What team activities work at your home?

TEAM: Together Everyone Achieves More

family team work


Why not make organizing more fun? Why not build a team of people with different strengths to get the job gone?  Gather your team together to make a difference.  It’s teamwork that works! Simple ways to gather your team include:

  • Gather your family for the family meeting. Share with them a project you have in mind.  Ask how each can contribute to the project using what they do best.
  • Gather your friends together to support a cause.  Ask each of them to bring a friend to the meeting.
  • Gather your co-workers and find ways to support each other in having power periods.  Find a way that each team member can have an undistracted time to get their heavy duty work one.
  • Gather your faith family together to support those in need around you with child care or healthy meals.
  • Gather your grandkids and have a no technology day, learning how to use a yo yo or play jacks.  Your grandkids learn and connect with you regularly, creating an extended support for them.
  • Gather your family together for a power hour to get house cleaning knocked out.

Who can you gather together to get more done and have more fun?

Back to School Time Management

Back to school means getting back into schedules, activities and getting to school on time.  It is hard to do, especially after summer.   One of the most important parts of back to school is getting back or getting going on good routines.  Routines are the consistent, every day ways of getting things done that make life easier.  Try out these routines this fall, starting them the third week of August, so that by the first day of school you are already in the groove.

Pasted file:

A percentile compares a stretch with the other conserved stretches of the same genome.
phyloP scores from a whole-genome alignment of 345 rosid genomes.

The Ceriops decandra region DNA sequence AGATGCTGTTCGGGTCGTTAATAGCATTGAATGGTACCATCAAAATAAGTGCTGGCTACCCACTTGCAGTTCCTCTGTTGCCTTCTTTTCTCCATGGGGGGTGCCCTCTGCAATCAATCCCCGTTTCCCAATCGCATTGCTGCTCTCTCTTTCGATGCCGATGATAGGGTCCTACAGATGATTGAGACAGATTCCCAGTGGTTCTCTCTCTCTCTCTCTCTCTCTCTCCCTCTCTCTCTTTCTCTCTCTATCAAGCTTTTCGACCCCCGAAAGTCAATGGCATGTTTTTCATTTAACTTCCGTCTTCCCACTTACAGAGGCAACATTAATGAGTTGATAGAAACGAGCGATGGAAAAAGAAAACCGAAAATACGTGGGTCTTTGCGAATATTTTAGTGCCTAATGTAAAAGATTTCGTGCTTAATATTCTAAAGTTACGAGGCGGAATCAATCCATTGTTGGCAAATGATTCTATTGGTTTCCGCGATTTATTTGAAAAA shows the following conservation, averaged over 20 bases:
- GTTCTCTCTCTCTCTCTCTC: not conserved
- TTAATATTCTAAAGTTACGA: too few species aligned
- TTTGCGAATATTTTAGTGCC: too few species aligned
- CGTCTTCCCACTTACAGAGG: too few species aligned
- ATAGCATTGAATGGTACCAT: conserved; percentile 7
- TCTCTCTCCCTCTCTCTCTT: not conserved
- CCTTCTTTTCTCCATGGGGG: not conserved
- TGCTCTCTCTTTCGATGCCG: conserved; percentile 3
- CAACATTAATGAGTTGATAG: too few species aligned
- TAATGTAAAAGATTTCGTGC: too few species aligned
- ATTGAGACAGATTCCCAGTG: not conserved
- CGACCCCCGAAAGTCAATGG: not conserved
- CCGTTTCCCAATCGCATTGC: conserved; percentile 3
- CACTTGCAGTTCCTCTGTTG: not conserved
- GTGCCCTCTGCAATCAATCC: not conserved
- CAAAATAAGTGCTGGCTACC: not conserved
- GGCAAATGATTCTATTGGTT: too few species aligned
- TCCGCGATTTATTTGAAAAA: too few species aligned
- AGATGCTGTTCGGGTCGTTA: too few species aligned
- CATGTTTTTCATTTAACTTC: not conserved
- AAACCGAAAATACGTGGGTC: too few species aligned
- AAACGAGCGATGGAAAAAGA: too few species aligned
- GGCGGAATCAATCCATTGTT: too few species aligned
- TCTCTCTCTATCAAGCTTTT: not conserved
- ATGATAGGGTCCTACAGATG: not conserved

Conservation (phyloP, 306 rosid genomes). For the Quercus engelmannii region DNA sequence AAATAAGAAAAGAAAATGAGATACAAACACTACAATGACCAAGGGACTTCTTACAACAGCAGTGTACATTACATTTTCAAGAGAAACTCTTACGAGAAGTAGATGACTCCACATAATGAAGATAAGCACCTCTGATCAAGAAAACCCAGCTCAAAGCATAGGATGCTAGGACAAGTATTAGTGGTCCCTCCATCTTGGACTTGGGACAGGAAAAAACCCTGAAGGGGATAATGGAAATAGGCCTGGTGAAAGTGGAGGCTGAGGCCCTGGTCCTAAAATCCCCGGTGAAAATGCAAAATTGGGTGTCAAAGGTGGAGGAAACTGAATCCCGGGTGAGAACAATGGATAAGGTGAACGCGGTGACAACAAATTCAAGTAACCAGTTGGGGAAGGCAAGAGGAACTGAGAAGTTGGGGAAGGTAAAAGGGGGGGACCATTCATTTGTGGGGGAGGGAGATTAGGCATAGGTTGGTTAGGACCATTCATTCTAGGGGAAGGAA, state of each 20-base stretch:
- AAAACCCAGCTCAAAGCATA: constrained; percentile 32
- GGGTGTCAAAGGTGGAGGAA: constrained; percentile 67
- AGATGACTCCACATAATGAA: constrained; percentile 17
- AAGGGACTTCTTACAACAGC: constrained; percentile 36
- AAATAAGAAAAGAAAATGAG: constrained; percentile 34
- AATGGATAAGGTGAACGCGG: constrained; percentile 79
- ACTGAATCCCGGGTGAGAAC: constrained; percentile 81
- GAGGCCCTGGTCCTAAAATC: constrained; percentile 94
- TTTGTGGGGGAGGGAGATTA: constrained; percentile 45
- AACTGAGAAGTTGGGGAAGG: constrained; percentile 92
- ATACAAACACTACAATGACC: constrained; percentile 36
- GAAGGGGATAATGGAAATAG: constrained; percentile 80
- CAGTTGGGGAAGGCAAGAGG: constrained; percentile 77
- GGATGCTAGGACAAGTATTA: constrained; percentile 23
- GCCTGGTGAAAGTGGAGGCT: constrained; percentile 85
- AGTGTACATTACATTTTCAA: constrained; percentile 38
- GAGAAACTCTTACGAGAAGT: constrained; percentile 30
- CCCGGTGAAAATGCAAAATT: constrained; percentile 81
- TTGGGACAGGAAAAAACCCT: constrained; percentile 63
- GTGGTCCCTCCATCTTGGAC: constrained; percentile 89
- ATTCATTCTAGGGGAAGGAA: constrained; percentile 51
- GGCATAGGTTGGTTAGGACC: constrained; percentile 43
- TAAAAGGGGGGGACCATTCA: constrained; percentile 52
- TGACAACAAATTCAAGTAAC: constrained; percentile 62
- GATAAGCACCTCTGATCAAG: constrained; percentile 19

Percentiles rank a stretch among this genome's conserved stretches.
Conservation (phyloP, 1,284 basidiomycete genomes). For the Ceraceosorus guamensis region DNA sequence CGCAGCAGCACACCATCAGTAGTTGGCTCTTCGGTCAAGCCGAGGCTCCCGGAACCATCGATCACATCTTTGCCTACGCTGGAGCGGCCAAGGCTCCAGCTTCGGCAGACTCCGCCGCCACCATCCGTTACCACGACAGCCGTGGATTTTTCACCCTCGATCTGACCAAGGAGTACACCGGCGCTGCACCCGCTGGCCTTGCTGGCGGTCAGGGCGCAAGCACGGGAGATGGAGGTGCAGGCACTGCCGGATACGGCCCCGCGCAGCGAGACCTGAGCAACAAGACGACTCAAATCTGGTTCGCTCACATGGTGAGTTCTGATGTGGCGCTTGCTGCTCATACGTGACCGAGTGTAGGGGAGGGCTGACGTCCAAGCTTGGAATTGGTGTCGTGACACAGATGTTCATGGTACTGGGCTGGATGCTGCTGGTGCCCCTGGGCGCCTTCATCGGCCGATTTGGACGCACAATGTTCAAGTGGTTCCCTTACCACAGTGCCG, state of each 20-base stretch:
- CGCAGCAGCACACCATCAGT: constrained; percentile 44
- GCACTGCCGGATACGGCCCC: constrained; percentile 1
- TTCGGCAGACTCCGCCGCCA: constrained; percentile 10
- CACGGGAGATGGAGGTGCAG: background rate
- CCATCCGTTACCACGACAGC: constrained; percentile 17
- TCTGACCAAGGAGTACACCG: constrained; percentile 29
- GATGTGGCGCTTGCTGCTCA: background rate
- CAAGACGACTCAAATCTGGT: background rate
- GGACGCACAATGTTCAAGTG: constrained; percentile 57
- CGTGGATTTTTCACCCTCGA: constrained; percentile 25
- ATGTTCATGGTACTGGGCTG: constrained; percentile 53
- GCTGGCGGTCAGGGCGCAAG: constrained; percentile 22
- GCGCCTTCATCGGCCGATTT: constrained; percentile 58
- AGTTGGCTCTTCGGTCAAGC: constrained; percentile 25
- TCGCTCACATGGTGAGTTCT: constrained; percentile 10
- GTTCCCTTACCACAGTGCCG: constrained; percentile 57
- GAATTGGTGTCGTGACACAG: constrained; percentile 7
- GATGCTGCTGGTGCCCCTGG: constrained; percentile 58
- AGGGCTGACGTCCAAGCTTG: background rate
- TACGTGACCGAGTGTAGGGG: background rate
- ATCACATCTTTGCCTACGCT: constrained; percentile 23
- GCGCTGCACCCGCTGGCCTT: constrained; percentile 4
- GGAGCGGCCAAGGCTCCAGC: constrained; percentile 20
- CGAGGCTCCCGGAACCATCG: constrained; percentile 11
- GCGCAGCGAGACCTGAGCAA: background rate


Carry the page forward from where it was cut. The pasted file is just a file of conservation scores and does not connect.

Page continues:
•  Have a set schedule for homework and other chores.  Designate a little time for down time, and then start on homework in the late afternoon. The later you start homework, the longer it takes.  Decide on what chores are done on what days and post a chart so everyone is on board with this plan. 
  • Use power periods to get homework done. Instead of 2 hours straight, break your homework time into 15,30 or 45 minutes of work and 5 minutes of walking around, getting a drink,texting friends or taking a very short break. Your kids will be more efficient if they know that the homework needs to be done in 45 minutes.
  • All kids and parents need planners and calendars.  Host a family meeting each week to write in on a month at a glance calendar what upcoming and regular events are going on. Include even the weekly activities, like ballet, football or other kids and parent activities.  You can use the google calendar or if you are a techie, and print the calendar to post too.  Kids bring their planners too to fill in so everyone is modeling and practicing how to use their planners.
  • Set a bed time for the kids and parents.   Well rested kids do better in school. Well rested parents are more productive.  Set alarm clocks for everyone to get up and get going. 

Take a good look at the big picture and what you want this year to be for your family.  At your family meeting, have everyone talk about this and share.  Also think through over scheduling.  Be realistic about what your kids participate in and your commitment.  Being involved is a positive, but being over involved can cause stress and frustration.